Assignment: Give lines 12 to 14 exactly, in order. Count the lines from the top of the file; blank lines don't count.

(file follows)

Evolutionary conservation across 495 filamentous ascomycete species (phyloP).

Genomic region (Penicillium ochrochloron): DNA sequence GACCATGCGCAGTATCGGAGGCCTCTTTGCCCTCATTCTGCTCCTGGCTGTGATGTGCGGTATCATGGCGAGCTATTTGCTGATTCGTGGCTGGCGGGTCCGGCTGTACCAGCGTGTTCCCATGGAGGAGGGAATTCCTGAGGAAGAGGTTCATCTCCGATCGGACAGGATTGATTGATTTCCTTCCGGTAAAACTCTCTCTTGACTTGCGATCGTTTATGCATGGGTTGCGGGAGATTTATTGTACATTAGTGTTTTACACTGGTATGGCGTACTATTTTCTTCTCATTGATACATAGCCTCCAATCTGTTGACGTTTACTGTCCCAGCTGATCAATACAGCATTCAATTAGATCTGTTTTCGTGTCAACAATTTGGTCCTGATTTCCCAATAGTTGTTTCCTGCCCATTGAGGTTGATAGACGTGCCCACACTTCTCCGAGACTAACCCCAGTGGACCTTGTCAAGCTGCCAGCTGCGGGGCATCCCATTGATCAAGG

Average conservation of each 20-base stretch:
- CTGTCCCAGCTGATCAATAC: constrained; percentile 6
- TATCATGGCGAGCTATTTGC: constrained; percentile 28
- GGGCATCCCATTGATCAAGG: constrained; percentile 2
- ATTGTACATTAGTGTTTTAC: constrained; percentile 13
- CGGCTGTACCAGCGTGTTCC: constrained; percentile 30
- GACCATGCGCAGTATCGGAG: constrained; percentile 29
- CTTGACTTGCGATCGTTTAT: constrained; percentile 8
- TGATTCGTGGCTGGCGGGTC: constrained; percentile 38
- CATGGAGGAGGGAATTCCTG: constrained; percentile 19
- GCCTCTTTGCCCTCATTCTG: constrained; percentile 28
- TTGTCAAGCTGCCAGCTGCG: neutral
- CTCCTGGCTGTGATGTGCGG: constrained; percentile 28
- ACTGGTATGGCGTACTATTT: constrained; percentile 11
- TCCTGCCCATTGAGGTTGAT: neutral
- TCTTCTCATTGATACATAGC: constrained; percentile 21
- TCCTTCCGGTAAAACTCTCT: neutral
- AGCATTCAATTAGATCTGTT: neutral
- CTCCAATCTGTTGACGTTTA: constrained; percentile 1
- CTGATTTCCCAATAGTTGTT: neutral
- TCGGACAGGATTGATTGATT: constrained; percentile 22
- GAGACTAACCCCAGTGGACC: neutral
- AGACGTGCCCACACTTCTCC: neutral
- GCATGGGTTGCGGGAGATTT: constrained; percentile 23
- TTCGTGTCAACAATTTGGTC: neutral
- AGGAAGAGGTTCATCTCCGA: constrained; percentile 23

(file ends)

- CATGGAGGAGGGAATTCCTG: constrained; percentile 19
- GCCTCTTTGCCCTCATTCTG: constrained; percentile 28
- TTGTCAAGCTGCCAGCTGCG: neutral